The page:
All this secrecy corresponds to the concept of "bulldogs fighting under the rug," when the public has no idea about the real balance of power or the problems of the elite. Major decisions are made in complete secrecy, without any public debate.
In a 2012 article, titled "Mafia States: Organized Crime Takes Office," Moisés Naím highlights another feature of these systems: because of the intertwining of state officials' interests with the interests of organized crime, mafia states actively participate in illegal trade on foreign markets, and are therefore more inclined to use force in situations where their access to these illicit trade networks is threatened. Naím illustrates his thesis by pointing to the conflict in Abkhazia and South Ossetia, where senior Russian officials involved in business deals with criminal circles in these regions may have had an interest in a war with Georgia in 2008.
In this context, the elites in mafia states are far less averse to risk and military escalation than elites in other countries. Another danger is that criminal circles in mafia states can gain access to nuclear weapons, with potentially unpredictable consequences. For example, North Korea has the means and motivation to export nuclear materials, but it doesn't always control their distribution through illegal networks, which could destabilize an already volatile situation.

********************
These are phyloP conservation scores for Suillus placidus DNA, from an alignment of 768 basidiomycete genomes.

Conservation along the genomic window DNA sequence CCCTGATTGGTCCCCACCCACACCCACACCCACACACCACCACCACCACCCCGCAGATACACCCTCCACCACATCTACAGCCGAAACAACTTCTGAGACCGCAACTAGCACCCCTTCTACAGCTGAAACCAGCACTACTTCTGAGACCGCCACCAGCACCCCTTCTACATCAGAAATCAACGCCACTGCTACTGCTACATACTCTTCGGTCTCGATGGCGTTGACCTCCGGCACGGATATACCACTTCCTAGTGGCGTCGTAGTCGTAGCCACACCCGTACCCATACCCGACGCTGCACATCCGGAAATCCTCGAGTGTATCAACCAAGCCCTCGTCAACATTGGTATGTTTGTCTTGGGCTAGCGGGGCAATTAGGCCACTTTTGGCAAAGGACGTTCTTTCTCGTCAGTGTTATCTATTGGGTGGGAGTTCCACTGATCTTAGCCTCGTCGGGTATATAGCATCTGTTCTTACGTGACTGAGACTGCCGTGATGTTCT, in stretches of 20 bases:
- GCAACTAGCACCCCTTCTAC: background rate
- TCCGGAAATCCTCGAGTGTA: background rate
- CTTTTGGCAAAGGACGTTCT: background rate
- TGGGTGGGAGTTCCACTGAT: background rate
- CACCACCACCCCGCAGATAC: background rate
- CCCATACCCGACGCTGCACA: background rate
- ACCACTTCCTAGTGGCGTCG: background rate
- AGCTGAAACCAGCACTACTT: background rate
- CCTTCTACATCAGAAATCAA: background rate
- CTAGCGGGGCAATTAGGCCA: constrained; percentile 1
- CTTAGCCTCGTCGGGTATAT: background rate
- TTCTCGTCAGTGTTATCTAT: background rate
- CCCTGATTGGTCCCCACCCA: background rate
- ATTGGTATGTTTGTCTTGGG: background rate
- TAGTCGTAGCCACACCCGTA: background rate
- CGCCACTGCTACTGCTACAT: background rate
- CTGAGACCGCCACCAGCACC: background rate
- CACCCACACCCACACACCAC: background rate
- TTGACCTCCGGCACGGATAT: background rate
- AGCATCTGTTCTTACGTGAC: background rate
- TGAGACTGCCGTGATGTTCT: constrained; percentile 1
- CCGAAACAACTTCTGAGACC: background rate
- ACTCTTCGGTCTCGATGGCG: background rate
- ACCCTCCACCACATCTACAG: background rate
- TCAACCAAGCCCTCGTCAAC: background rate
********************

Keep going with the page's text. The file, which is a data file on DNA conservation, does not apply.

As we see, the concept of the "mafia state" allows us to understand many features of these elites' behavior. Sadly, judging by the examples listed above, mafia states pose a threat not only to their own people, but also the world as a whole.